Bungalo Bill
06-09-2005, 11:25 AM
Bill,

Would you mind clearing something up for me about tucking the elbow in?

Last week a coach said it was bad for my kid to have the elbow tucked in and he wanted better footwork too encourage the elbow away from the midriff......

is this right?

whats the pros and cons of a "tucked" in forehand?

regards,

tricky.

As Kana and others have indicated, the elbow plays a key role in your ability to hit with controlled power.

- The elbow should be able to move freely.

- The elbow should be a "comfortable" distance from your side as you swing the racquet. Many good players have about the same distance which is usually about a balls length or so. Obviously, there is a give and take here. Going too far away from the medium will present problems such as lack of power and the inability to control the racquet face the farther out you go because of a loss of leverage. Not to mention elbow injuires. Having the elbow too close can present its own problems as well.

- The forward elbow movement for a modern forehand should initate the forward motion in the stroke. Which has it slightly leading the shoulder rotation into the ball. The wrist stays laid back and just before contact releases into the ball and through. The wrist release is optional.

There is a way of helping players get the feel of where the elbow should be in relation to their body. Usually coaches will say it should be about a balls distance from your side. So in order to demonstrate this a coach may have you place a ball inbetween your ribcage and arm to learn what it feels like.

The ball between the arm serves several purposes. One of the main purposes it serves is to elminate elbow rollover which is often found in players who try to add more topspin to the ball by curving the racquet face over the ball. Many players think they are putting more spin on the ball by doing so. In an exaggerated motion you will see the elbow go way up and will see a lot of mishits and an overall sloppy control of the racquet.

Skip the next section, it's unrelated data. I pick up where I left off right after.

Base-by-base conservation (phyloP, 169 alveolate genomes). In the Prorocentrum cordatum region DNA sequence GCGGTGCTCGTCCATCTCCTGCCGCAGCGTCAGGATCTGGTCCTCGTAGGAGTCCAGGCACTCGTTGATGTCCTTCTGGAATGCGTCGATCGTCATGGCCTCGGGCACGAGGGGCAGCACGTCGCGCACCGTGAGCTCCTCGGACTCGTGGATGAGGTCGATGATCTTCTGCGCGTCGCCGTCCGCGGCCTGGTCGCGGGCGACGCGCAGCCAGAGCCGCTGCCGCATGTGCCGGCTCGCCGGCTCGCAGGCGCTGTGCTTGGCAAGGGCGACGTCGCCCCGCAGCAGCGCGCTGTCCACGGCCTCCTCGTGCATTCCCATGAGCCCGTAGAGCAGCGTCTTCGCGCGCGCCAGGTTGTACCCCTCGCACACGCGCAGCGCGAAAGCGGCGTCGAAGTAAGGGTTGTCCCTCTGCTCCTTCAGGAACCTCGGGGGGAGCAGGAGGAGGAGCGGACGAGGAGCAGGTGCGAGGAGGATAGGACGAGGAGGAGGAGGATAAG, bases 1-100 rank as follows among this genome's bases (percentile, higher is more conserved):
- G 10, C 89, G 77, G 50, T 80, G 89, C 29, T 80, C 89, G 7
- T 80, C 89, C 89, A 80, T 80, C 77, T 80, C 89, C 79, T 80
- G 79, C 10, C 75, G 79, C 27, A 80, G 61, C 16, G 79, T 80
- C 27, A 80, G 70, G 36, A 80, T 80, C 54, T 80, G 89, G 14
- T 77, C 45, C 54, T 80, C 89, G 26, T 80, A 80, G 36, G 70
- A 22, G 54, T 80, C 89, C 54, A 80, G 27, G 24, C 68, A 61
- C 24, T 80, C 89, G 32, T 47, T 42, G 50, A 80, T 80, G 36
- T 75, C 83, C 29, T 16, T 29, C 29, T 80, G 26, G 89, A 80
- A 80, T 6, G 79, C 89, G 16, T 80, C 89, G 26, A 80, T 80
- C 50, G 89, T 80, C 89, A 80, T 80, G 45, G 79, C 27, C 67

All groundstrokes should be hit from the shoulder muscles. The arm acts as lever bringing the racquet into the ball. The main initiator of shoulder rotation is your stomach muscles. This little tidbit to hit with your stomach is one of the best ways to hit a ball and for some reason is being forgotten or I am not hearing many people teach about it. It is tiring at first to hit lots of balls using your stomach muscles but it is one of the best ways to hit. It is the same thing with the serve.

Keep the elbow a comfortable distance from the side. On some shots you will have no choice but to extend to hit a ball. That is usually about the time your opponent takes a couple of steps into the court anticipating a short ball. :)

Bungalo Bill
06-09-2005, 11:36 AM
Its all really pretty simple.
The reason top players are so precise is because they have consistent windups. All the mechanics that go into correct windups, as BB and others have detailed, need to be consistent which will produce total continuous racket head feel. When its not continuous, thus you lose the racket head feel during the windup, then your strokes break down and errors result.

Yes this is a very good post. Players need to learn and memorize their rally stroke. A stroke that enables them to make clean contact and have good timing on every ball they hit. The rally stroke also provides the ability to control the racquet through a violent motion.